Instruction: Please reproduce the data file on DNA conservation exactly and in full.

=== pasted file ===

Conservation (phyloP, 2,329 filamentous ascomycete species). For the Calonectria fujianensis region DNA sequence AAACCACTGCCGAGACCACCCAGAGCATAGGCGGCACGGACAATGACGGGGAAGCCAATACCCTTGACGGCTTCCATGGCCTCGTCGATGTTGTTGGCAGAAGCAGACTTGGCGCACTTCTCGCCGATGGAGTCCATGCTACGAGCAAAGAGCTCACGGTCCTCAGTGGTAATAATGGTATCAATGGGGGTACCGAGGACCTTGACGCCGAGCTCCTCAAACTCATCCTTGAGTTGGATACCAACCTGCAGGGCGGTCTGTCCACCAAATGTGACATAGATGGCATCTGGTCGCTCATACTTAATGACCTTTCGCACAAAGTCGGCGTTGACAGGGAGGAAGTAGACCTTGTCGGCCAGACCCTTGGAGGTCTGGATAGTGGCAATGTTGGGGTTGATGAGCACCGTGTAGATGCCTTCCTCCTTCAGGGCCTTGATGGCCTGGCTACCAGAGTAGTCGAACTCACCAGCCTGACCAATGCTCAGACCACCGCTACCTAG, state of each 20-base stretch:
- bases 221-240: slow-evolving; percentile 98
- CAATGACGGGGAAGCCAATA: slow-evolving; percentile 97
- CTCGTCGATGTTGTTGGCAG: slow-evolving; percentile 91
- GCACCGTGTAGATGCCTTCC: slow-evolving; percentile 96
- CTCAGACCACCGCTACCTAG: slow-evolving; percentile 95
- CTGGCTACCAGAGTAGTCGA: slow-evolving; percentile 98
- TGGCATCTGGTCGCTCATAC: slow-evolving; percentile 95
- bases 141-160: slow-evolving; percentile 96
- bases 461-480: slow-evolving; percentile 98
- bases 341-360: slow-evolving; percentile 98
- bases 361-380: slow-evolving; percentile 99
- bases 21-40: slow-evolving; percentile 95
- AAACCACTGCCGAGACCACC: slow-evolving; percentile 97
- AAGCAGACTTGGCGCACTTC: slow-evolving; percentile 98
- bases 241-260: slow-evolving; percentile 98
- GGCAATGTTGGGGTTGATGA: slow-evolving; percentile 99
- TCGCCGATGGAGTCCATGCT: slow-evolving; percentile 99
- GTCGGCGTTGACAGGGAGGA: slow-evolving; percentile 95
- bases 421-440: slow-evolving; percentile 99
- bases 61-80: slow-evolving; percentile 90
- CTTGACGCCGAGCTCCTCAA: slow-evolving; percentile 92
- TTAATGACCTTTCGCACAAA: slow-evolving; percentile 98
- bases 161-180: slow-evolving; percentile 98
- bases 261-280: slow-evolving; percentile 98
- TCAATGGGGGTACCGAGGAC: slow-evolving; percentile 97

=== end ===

Conservation (phyloP, 2,329 filamentous ascomycete species). For the Calonectria fujianensis region DNA sequence AAACCACTGCCGAGACCACCCAGAGCATAGGCGGCACGGACAATGACGGGGAAGCCAATACCCTTGACGGCTTCCATGGCCTCGTCGATGTTGTTGGCAGAAGCAGACTTGGCGCACTTCTCGCCGATGGAGTCCATGCTACGAGCAAAGAGCTCACGGTCCTCAGTGGTAATAATGGTATCAATGGGGGTACCGAGGACCTTGACGCCGAGCTCCTCAAACTCATCCTTGAGTTGGATACCAACCTGCAGGGCGGTCTGTCCACCAAATGTGACATAGATGGCATCTGGTCGCTCATACTTAATGACCTTTCGCACAAAGTCGGCGTTGACAGGGAGGAAGTAGACCTTGTCGGCCAGACCCTTGGAGGTCTGGATAGTGGCAATGTTGGGGTTGATGAGCACCGTGTAGATGCCTTCCTCCTTCAGGGCCTTGATGGCCTGGCTACCAGAGTAGTCGAACTCACCAGCCTGACCAATGCTCAGACCACCGCTACCTAG, state of each 20-base stretch:
- bases 221-240: slow-evolving; percentile 98
- CAATGACGGGGAAGCCAATA: slow-evolving; percentile 97
- CTCGTCGATGTTGTTGGCAG: slow-evolving; percentile 91
- GCACCGTGTAGATGCCTTCC: slow-evolving; percentile 96
- CTCAGACCACCGCTACCTAG: slow-evolving; percentile 95
- CTGGCTACCAGAGTAGTCGA: slow-evolving; percentile 98
- TGGCATCTGGTCGCTCATAC: slow-evolving; percentile 95
- bases 141-160: slow-evolving; percentile 96
- bases 461-480: slow-evolving; percentile 98
- bases 341-360: slow-evolving; percentile 98
- bases 361-380: slow-evolving; percentile 99
- bases 21-40: slow-evolving; percentile 95
- AAACCACTGCCGAGACCACC: slow-evolving; percentile 97
- AAGCAGACTTGGCGCACTTC: slow-evolving; percentile 98
- bases 241-260: slow-evolving; percentile 98
- GGCAATGTTGGGGTTGATGA: slow-evolving; percentile 99
- TCGCCGATGGAGTCCATGCT: slow-evolving; percentile 99
- GTCGGCGTTGACAGGGAGGA: slow-evolving; percentile 95
- bases 421-440: slow-evolving; percentile 99
- bases 61-80: slow-evolving; percentile 90
- CTTGACGCCGAGCTCCTCAA: slow-evolving; percentile 92
- TTAATGACCTTTCGCACAAA: slow-evolving; percentile 98
- bases 161-180: slow-evolving; percentile 98
- bases 261-280: slow-evolving; percentile 98
- TCAATGGGGGTACCGAGGAC: slow-evolving; percentile 97